Screening of Straub-Huillet’s Class Relations, with a talk by Annett Busch

Screening of Straub-Huillet’s Class Relations, with a talk by Annett Busch

Aesthetics of Resistance

Straub-Huillet and Contemporary Moving-Image Art

Screening of Straub-Huillet’s Class Relations, with a talk by Annett Busch

Admission starts at $5

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Date
February 21, 2023, 7pm
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172 Classon Avenue
Brooklyn, NY 11205
USA

Join us at e-flux Screening Room on Tuesday, February 21 at 7pm for a screening of Danièle Huillet and Jean-Marie Straub’s Class Relations (1983, 130 minutes), preceded by a talk by writer and curator Annett Busch.

The evening constitutes the opening event of “Communities, Labor, and Class Relations,” the third chapter of the four-part series Aesthetics of Resistance: Straub-Huillet and Contemporary Moving-Image Art taking place at e-flux Screening Room in monthly chapters between December 2022 and March 2023. Read more on the series here.

Aesthetics of Resistance: Straub-Huillet and Contemporary Moving-Image Art is produced and organized by e-flux; with the support of the German Film Office, an initiative of the Goethe-Institut and German Films. 

Straub-Huillet, Class Relations (1983, 130 minutes)
Straub-Huillet’s brilliant distillation of Franz Kafka’s incomplete first novel Amerika is perhaps the most authentically German treatment of Kafka ever made. An ecstatic and haunted fever-induced dream of the United States—the place where Kafka longed to disappear, if only in his imagination—Amerika is told from the perspective of a young German immigrant who encounters a strange new world, with its violent lies and quixotic optimism, like a modern-day Parsifal. Straub and Huillet took pains to render the German mannerisms and dialect of Kafka’s novel faithfully, and shot their film almost entirely in the port city of Hamburg. But their depiction of injustice and exploitation transcends historical specificity; as Straub said in 1984, “Kafka, for us, is the only major poet of industrial civilization, I mean, a civilization where people depend on their work to survive.”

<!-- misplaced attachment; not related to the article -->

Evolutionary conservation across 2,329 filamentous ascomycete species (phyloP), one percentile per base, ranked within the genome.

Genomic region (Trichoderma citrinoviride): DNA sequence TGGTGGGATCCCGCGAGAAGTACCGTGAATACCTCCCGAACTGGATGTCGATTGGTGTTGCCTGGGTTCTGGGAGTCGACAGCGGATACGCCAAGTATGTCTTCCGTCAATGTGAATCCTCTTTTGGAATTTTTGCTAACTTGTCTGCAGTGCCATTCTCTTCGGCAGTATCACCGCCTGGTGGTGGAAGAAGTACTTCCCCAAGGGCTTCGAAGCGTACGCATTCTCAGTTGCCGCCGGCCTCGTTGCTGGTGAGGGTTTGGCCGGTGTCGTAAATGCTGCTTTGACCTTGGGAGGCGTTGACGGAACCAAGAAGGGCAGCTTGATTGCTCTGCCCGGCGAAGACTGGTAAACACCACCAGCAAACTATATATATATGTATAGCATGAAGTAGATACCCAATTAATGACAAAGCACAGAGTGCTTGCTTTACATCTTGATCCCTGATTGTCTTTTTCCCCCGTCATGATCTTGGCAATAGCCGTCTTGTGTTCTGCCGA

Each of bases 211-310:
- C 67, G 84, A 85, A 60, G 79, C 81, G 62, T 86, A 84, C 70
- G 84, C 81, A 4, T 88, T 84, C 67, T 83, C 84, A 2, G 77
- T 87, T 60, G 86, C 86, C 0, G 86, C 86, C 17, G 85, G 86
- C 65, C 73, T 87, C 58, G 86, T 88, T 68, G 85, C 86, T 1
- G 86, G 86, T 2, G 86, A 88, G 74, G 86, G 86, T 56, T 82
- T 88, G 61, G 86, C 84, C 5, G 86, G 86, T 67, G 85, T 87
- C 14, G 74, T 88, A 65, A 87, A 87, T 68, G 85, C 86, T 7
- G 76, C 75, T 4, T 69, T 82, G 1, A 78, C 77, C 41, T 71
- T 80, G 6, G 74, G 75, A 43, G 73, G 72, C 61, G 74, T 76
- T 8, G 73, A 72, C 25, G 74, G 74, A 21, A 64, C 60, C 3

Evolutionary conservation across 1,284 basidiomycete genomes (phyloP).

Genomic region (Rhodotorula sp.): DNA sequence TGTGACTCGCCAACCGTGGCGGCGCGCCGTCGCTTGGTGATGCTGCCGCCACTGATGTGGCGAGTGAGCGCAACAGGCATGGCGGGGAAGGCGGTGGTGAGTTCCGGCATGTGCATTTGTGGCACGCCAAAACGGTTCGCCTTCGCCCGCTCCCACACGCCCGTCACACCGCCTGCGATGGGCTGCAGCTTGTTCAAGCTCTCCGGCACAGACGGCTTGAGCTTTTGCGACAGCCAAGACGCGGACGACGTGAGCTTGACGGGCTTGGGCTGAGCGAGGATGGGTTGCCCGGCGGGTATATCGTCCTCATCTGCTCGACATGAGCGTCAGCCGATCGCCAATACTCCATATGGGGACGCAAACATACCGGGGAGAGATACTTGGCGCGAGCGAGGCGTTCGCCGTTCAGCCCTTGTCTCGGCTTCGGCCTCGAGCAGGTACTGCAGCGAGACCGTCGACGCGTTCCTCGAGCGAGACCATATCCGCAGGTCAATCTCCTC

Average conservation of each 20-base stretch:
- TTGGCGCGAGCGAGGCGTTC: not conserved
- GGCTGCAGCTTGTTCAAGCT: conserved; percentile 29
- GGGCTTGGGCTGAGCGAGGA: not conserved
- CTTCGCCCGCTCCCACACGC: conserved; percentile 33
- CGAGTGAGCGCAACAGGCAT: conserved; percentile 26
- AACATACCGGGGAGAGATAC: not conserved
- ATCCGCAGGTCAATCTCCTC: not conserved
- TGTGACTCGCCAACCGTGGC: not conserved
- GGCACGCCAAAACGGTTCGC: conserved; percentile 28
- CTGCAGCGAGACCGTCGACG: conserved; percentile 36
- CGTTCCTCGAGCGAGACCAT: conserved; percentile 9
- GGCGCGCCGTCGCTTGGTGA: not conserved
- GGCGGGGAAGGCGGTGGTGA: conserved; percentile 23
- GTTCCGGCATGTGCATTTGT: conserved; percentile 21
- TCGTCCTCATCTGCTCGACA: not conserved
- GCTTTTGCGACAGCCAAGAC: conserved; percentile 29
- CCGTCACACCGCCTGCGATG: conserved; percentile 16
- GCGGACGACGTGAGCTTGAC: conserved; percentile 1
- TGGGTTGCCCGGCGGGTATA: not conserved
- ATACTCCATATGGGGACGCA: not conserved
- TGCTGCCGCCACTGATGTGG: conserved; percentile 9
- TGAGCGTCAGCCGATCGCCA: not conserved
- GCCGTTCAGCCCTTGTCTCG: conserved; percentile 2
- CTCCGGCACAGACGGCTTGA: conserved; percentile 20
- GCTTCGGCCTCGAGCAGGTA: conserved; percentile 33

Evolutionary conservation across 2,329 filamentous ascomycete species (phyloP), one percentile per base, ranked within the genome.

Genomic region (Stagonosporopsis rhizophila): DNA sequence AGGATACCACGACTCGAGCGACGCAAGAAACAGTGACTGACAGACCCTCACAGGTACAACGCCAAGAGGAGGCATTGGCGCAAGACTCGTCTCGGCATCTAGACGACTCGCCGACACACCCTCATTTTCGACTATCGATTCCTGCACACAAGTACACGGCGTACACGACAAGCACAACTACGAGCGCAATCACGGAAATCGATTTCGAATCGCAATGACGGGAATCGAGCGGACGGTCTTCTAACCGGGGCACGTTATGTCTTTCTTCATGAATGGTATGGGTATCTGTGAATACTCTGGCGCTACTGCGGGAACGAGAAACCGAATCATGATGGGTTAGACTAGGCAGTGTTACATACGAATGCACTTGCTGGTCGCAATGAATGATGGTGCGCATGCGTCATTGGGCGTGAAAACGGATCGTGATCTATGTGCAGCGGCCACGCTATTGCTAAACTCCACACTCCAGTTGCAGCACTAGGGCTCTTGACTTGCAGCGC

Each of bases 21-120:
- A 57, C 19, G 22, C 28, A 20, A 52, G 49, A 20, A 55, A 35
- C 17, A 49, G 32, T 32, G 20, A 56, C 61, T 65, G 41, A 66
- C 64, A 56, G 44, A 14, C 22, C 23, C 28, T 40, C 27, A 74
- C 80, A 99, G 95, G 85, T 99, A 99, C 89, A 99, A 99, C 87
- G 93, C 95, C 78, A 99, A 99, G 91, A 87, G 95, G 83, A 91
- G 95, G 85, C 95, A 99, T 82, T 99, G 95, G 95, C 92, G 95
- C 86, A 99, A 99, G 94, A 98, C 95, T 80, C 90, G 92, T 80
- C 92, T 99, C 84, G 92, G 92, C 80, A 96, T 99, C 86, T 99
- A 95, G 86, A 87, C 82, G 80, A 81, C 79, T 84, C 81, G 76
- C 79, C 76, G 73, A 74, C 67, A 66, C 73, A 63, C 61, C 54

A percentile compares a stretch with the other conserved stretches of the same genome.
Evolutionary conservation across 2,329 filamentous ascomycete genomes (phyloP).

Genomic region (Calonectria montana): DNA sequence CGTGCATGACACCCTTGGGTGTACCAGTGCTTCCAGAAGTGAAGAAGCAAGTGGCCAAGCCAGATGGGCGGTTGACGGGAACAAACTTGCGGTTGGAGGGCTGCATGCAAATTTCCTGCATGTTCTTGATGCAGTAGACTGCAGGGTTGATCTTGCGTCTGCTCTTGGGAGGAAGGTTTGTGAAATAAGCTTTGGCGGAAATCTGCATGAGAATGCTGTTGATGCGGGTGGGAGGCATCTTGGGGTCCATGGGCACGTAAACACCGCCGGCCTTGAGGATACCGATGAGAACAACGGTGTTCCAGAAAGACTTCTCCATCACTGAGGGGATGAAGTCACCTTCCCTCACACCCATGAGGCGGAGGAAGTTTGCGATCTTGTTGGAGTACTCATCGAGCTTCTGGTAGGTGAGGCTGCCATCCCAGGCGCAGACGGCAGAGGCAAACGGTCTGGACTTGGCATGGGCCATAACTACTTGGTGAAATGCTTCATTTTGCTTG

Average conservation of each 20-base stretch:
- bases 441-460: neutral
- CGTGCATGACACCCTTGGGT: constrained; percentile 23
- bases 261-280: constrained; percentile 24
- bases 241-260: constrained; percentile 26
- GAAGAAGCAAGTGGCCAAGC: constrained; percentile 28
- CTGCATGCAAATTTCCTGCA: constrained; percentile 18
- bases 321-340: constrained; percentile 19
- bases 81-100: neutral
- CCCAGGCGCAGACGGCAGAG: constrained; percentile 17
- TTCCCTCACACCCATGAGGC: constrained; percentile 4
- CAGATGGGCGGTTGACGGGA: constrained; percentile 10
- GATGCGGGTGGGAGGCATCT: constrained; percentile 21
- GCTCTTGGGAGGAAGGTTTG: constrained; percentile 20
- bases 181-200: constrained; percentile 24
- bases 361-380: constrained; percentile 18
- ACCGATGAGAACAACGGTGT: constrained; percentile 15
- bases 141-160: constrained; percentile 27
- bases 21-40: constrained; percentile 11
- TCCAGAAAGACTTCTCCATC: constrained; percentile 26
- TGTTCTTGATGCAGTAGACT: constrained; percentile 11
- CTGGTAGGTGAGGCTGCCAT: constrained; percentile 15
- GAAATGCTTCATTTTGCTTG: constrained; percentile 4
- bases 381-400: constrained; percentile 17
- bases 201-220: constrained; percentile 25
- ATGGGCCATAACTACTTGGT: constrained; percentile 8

For more information, contact program@e-flux.com.

Accessibility            
–Two flights of stairs lead up to the building’s front entrance at 172 Classon Avenue. 
–For elevator access, please RSVP to program@e-flux.com. The building has a freight elevator which leads into the e-flux office space. Entrance to the elevator is nearest to 180 Classon Ave (a garage door). We have a ramp for the steps within the space.          
–e-flux has an ADA-compliant bathroom. There are no steps between the Screening Room and this bathroom.

Category
Film, Literature, Labor & Work
Subject
Class, USA, Germany, Industrialization
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Aesthetics of Resistance: Straub-Huillet and Contemporary Moving-Image Art

Annett Busch is a curator, writer, and translator and is currently teaching at the Trondheim Academy of Fine Art / NTNU. She was an editor at the pop-culture magazine Spex (1997-2002), and has co-edited the book Ousmane Sembène: Interviews (University Press of Mississippi, 2008). She co-curated (with Florian Schneider) Of a people who are missing, an exhibition and ciné-club on films by Danièle Huillet and Jean-Marie Straub in Extra City Kunsthal, Antwerp (2009). Together with Anselm Franke, she co-curated the exhibition After Year Zero at the Haus der Kulturen der Welt – HKW, Berlin (2013) and an extended version at the Museum of Modern Art Warsaw (2015). Her focus has also been on audacious female artists, administrators, philosophers, and fighters, co-developing Women on Aeroplanes (since 2017, with MH Gutberlet, Magda Lipska, and The Otolith Collective), and co-editing the accompanying Inflight Magazine. She is co-curator (together with Tobias Herring) of the 2017 retrospective project on Straub-Huillet’s work titled Tell it to the Stones, and co-editor of the eponymous book published by Sternberg Press in 2021.

For over four decades, the films of Danièle Huillet (1936–2006) and Jean-Marie Straub (1933-2022) have been woven into the history of modern cinema as a continuous thread. While both were French, they worked mostly in Germany and Italy, and made two dozen films between 1963 and 2006. Their films, often adapted from theatrical or literary works, are distinguished by their deliberate use of Brechtian distancing techniques and strong Marxist political overtones. Aesthetically their work has been described as austere with minimal camera movements, long takes, simple, stark settings and restrained acting performances. Rare documents of aesthetic and political resistance to the world’s conditions, their works are characteristic of a great lyrical beauty and radical social formulas. when regarded today, Huillet and Straub’s oeuvre is an always fresh, exciting, and inimitable succession of films on history, painting, nature, politics, music, language, bodies, rhythms, and forms.

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